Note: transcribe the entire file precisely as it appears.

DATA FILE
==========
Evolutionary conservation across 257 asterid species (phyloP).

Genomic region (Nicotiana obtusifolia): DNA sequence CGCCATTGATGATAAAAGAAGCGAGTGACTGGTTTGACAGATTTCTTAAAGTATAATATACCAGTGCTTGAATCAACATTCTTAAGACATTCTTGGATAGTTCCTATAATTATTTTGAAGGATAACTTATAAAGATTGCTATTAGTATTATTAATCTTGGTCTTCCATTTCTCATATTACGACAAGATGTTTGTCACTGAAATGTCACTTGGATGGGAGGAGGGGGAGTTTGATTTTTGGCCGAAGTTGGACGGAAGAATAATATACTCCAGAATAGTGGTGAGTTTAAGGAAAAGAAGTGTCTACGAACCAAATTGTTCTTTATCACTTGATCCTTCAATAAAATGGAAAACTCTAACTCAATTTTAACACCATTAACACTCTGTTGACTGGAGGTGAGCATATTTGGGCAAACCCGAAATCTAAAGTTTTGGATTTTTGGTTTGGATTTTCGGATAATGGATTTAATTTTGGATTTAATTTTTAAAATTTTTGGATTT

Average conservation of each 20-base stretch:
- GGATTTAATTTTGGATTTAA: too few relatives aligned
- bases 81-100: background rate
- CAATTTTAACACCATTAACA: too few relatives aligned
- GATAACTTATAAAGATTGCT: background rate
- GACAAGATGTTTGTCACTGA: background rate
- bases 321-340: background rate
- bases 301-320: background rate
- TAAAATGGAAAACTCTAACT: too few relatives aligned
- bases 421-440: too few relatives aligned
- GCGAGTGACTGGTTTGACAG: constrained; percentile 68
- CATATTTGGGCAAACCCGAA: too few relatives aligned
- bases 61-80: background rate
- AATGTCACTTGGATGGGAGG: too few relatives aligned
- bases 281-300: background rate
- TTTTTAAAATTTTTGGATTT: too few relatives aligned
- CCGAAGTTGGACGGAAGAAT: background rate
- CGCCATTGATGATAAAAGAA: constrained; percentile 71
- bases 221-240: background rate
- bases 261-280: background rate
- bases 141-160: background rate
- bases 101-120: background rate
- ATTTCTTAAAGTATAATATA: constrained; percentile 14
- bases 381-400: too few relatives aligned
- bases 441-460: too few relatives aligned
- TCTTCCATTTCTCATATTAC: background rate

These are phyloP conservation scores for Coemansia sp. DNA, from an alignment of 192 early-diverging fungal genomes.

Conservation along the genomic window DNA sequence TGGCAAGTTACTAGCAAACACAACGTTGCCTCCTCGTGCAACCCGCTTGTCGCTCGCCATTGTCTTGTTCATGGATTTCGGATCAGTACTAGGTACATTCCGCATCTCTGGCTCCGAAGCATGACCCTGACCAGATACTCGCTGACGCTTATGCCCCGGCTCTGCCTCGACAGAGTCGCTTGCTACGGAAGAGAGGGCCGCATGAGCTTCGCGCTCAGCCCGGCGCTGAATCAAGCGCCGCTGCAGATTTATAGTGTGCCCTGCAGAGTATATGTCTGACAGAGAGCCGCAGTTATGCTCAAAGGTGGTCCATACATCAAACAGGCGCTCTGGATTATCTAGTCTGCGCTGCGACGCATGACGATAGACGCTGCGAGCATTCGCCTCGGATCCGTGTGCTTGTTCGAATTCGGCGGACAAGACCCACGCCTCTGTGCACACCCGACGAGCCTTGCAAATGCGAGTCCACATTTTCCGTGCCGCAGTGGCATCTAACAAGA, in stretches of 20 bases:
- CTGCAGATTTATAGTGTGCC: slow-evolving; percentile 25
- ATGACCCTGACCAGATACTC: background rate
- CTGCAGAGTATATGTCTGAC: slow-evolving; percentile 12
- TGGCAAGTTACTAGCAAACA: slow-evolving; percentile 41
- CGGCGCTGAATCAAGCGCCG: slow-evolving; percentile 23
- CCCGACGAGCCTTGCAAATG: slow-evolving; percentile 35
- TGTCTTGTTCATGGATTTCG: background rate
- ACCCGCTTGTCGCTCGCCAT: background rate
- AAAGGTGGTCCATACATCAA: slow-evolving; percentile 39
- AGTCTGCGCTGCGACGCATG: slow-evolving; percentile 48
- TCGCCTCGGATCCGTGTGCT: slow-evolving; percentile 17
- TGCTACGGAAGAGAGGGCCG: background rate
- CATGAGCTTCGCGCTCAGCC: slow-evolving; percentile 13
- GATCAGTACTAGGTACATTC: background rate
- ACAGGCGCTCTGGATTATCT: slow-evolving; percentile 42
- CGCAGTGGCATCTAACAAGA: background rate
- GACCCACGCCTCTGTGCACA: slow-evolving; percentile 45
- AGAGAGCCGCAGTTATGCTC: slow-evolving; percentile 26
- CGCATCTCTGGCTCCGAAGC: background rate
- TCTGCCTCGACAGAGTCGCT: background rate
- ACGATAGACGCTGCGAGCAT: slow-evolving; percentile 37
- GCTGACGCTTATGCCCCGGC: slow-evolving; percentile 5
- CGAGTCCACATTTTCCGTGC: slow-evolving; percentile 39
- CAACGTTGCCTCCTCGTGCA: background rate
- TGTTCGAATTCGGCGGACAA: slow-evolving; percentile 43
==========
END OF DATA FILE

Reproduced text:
Evolutionary conservation across 257 asterid species (phyloP).

Genomic region (Nicotiana obtusifolia): DNA sequence CGCCATTGATGATAAAAGAAGCGAGTGACTGGTTTGACAGATTTCTTAAAGTATAATATACCAGTGCTTGAATCAACATTCTTAAGACATTCTTGGATAGTTCCTATAATTATTTTGAAGGATAACTTATAAAGATTGCTATTAGTATTATTAATCTTGGTCTTCCATTTCTCATATTACGACAAGATGTTTGTCACTGAAATGTCACTTGGATGGGAGGAGGGGGAGTTTGATTTTTGGCCGAAGTTGGACGGAAGAATAATATACTCCAGAATAGTGGTGAGTTTAAGGAAAAGAAGTGTCTACGAACCAAATTGTTCTTTATCACTTGATCCTTCAATAAAATGGAAAACTCTAACTCAATTTTAACACCATTAACACTCTGTTGACTGGAGGTGAGCATATTTGGGCAAACCCGAAATCTAAAGTTTTGGATTTTTGGTTTGGATTTTCGGATAATGGATTTAATTTTGGATTTAATTTTTAAAATTTTTGGATTT

Average conservation of each 20-base stretch:
- GGATTTAATTTTGGATTTAA: too few relatives aligned
- bases 81-100: background rate
- CAATTTTAACACCATTAACA: too few relatives aligned
- GATAACTTATAAAGATTGCT: background rate
- GACAAGATGTTTGTCACTGA: background rate
- bases 321-340: background rate
- bases 301-320: background rate
- TAAAATGGAAAACTCTAACT: too few relatives aligned
- bases 421-440: too few relatives aligned
- GCGAGTGACTGGTTTGACAG: constrained; percentile 68
- CATATTTGGGCAAACCCGAA: too few relatives aligned
- bases 61-80: background rate
- AATGTCACTTGGATGGGAGG: too few relatives aligned
- bases 281-300: background rate
- TTTTTAAAATTTTTGGATTT: too few relatives aligned
- CCGAAGTTGGACGGAAGAAT: background rate
- CGCCATTGATGATAAAAGAA: constrained; percentile 71
- bases 221-240: background rate
- bases 261-280: background rate
- bases 141-160: background rate
- bases 101-120: background rate
- ATTTCTTAAAGTATAATATA: constrained; percentile 14
- bases 381-400: too few relatives aligned
- bases 441-460: too few relatives aligned
- TCTTCCATTTCTCATATTAC: background rate

These are phyloP conservation scores for Coemansia sp. DNA, from an alignment of 192 early-diverging fungal genomes.

Conservation along the genomic window DNA sequence TGGCAAGTTACTAGCAAACACAACGTTGCCTCCTCGTGCAACCCGCTTGTCGCTCGCCATTGTCTTGTTCATGGATTTCGGATCAGTACTAGGTACATTCCGCATCTCTGGCTCCGAAGCATGACCCTGACCAGATACTCGCTGACGCTTATGCCCCGGCTCTGCCTCGACAGAGTCGCTTGCTACGGAAGAGAGGGCCGCATGAGCTTCGCGCTCAGCCCGGCGCTGAATCAAGCGCCGCTGCAGATTTATAGTGTGCCCTGCAGAGTATATGTCTGACAGAGAGCCGCAGTTATGCTCAAAGGTGGTCCATACATCAAACAGGCGCTCTGGATTATCTAGTCTGCGCTGCGACGCATGACGATAGACGCTGCGAGCATTCGCCTCGGATCCGTGTGCTTGTTCGAATTCGGCGGACAAGACCCACGCCTCTGTGCACACCCGACGAGCCTTGCAAATGCGAGTCCACATTTTCCGTGCCGCAGTGGCATCTAACAAGA, in stretches of 20 bases:
- CTGCAGATTTATAGTGTGCC: slow-evolving; percentile 25
- ATGACCCTGACCAGATACTC: background rate
- CTGCAGAGTATATGTCTGAC: slow-evolving; percentile 12
- TGGCAAGTTACTAGCAAACA: slow-evolving; percentile 41
- CGGCGCTGAATCAAGCGCCG: slow-evolving; percentile 23
- CCCGACGAGCCTTGCAAATG: slow-evolving; percentile 35
- TGTCTTGTTCATGGATTTCG: background rate
- ACCCGCTTGTCGCTCGCCAT: background rate
- AAAGGTGGTCCATACATCAA: slow-evolving; percentile 39
- AGTCTGCGCTGCGACGCATG: slow-evolving; percentile 48
- TCGCCTCGGATCCGTGTGCT: slow-evolving; percentile 17
- TGCTACGGAAGAGAGGGCCG: background rate
- CATGAGCTTCGCGCTCAGCC: slow-evolving; percentile 13
- GATCAGTACTAGGTACATTC: background rate
- ACAGGCGCTCTGGATTATCT: slow-evolving; percentile 42
- CGCAGTGGCATCTAACAAGA: background rate
- GACCCACGCCTCTGTGCACA: slow-evolving; percentile 45
- AGAGAGCCGCAGTTATGCTC: slow-evolving; percentile 26
- CGCATCTCTGGCTCCGAAGC: background rate
- TCTGCCTCGACAGAGTCGCT: background rate
- ACGATAGACGCTGCGAGCAT: slow-evolving; percentile 37
- GCTGACGCTTATGCCCCGGC: slow-evolving; percentile 5
- CGAGTCCACATTTTCCGTGC: slow-evolving; percentile 39
- CAACGTTGCCTCCTCGTGCA: background rate
- TGTTCGAATTCGGCGGACAA: slow-evolving; percentile 43